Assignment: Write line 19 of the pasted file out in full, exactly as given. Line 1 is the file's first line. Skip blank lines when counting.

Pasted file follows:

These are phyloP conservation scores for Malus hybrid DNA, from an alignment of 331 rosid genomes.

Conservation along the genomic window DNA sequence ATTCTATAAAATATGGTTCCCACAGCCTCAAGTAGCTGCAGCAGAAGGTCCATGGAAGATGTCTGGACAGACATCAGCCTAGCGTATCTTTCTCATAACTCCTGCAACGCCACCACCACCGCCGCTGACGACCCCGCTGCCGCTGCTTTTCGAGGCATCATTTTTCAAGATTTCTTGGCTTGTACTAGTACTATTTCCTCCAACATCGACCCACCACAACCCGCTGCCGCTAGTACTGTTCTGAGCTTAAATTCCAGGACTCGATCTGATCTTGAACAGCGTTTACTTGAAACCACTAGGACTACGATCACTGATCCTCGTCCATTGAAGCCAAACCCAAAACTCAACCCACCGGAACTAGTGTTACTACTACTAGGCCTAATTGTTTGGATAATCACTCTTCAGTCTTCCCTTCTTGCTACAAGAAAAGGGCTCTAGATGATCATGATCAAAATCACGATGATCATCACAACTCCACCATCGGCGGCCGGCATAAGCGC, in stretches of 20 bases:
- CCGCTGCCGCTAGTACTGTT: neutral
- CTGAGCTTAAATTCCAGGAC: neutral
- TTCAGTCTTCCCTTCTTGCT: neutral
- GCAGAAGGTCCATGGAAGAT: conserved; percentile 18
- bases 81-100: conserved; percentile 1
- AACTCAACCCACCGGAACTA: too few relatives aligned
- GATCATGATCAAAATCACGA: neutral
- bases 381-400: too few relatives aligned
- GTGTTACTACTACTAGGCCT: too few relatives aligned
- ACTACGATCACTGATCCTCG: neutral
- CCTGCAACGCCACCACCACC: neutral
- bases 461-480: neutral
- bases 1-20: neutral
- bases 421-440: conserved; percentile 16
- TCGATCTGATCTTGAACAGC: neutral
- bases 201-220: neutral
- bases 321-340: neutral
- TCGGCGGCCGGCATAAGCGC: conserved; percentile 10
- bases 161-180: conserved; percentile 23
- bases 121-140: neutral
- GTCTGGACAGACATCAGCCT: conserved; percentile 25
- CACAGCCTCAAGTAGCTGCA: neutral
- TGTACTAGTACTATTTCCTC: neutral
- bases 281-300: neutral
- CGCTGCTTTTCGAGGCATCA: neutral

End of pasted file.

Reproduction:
- bases 321-340: neutral